October 8, 2013
Chattering voices of small, excited children learning about bats filled the hallways of the Science Building on a recent Saturday.
About 800 visitors of all ages enjoyed activities and exhibits of the seventh annual Indiana Bat Festival, presented by the Indiana State University Center for Bat Research, Outreach and Conservation, the Indiana Department of Natural Resources, the Organization for Bat Conservation and the U.S. Fish and Wildlife Service among many others. Additionally, speakers presented on topics ranging from how climate changes affect bats to what animals eat bats in the wild.
"Hearing from those who study bats, like those of us at the Bat Center, both adults and children will gain a perspective on the significance of bats, think more critically about how their actions affect bats and gain a general appreciation of nature," Joy O'Keefe, director of ISU's Bat Center for Research, Outreach and Conservation, said.
Many of this year's activities were directed toward children including face painting and crafts. The Bat Festival also featured a new exhibit, the Batventures Course, an adventure course sponsored by Duke Energy which allowed children a chance to learn more about bats' natural habitat. O'Keefe said that it is important to "invoke curiosity and wonder" in children rather than fear. "I hope kids who attend will learn to marvel at bats and see them, as well as other animals, as important parts of the natural world," O'Keefe said.
Founder and executive director of the Organization for Bat Conservation Rob Mies said that he has been to all seven bat festivals because, like O'Keefe, he thinks of it as an opportunity to introduce both bats and science to adults and children alike. Through his Michigan-based organization, he works with rescued and orphaned bats, which he brings to the festival for live encounters. All of the bats he showed to audiences were rescued from illegal pet owners or injured bats that could not be released back into the wild.
The featured bats ranged in size and origin from big brown bats, which are common in Indiana, to the Malayan Flying Fox, the world's largest bat species from Southeast Asia.
According to Mies, the bats draw people to the festival and allow them to learn more about an animal of which they may not have a great understanding.
There are more than 1,300 species of bats world-wide, making up about one-fourth of all mammal species. Mies said that the bat species found in Indiana eat thousands of insects every night, including moths, beetles, gnats, flies and mosquitoes that damage farmers' crops. World-wide, bats disperse seeds and pollinate rainforest flowers, bananas, mangoes and cashews.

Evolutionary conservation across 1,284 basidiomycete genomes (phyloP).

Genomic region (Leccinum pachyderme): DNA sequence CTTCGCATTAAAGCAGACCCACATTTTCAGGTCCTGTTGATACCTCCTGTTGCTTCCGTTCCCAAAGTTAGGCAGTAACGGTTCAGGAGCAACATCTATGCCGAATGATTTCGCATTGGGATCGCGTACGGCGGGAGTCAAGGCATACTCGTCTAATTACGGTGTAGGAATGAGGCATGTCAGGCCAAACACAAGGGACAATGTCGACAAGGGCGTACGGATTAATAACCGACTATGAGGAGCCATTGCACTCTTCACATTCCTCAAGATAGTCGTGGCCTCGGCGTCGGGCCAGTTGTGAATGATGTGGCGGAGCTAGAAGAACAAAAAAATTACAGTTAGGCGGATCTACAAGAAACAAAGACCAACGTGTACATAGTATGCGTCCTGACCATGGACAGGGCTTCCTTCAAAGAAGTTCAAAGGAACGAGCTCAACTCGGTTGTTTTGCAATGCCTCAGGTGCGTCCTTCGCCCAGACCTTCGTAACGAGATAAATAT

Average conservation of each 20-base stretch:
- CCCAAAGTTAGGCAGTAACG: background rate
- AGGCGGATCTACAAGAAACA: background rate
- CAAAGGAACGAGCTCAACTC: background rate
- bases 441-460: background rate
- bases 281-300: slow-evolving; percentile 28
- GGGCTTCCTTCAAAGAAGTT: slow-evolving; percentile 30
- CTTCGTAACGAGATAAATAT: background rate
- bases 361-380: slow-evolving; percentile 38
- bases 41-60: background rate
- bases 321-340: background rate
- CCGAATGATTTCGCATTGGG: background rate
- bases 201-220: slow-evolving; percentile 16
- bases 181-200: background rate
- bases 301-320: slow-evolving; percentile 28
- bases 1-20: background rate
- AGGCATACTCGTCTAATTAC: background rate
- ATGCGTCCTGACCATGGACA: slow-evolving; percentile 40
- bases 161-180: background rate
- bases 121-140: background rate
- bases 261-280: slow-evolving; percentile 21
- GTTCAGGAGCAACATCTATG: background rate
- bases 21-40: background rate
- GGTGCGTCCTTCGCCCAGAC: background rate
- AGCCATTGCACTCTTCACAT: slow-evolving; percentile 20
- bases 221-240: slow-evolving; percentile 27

"They are so diverse both economically and ecologically important that once people start learning a little about bats, they want to know a lot more," Mies said.
Many students at Indiana State have an interest in bats, including those outside of the science field. Devin Howard, a senior information technology major from Newport, has helped with the Bat Festival every year he has attended the university. His experiences at the Bat Festival have led to lab work in the Science Building as well at an internship at the Indianapolis International Airport studying bats. He hopes that those who attend the Bat Festival gain the same appreciation he has for the animal.
"A lot of people misunderstand bats" Howard said. "They think of them as scary...but they are not like that."
This year's festival also featured an evening session at Fairbanks Park as part of 2013 Year of the River. Guests had a second chance to watch Mies' live bat encounter as well as look for bats in the night sky.
"People love to see live animals up close and personal," O'Keefe said. "They want to be outside or in touch with nature and seeing animals up close at the Bat Fest is one way for them to do that."
http://isuphoto.smugmug.com/Events/Events-by-Year/2013/Best-Festival-2013/i-DWKVkpq/0/L/September%2021%2C%202013Bat%20Fest%205985-L.jpg Rob Mies gives a live bat demonstration at Fairbanks Park as part of the seventh annual Indiana Bat Festival.
http://isuphoto.smugmug.com/Events/Events-by-Year/2013/Best-Festival-2013/i-sWbSTjv/0/L/September%2021%2C%202013Bat%20festival2212-L.jpg Joy O'Keefe presents "Bats and White Nose Syndrome" at the Bat Festival.
Writer: Emily Sturgess, media relations assistant, Office of Communications and Marketing, Indiana State University, 812-237-3773 or email@example.com
About 800 visitors of all ages enjoyed activities and exhibits of the seventh annual Indiana Bat Festival, presented by the Indiana State University Center for Bat Research, Outreach and Conservation.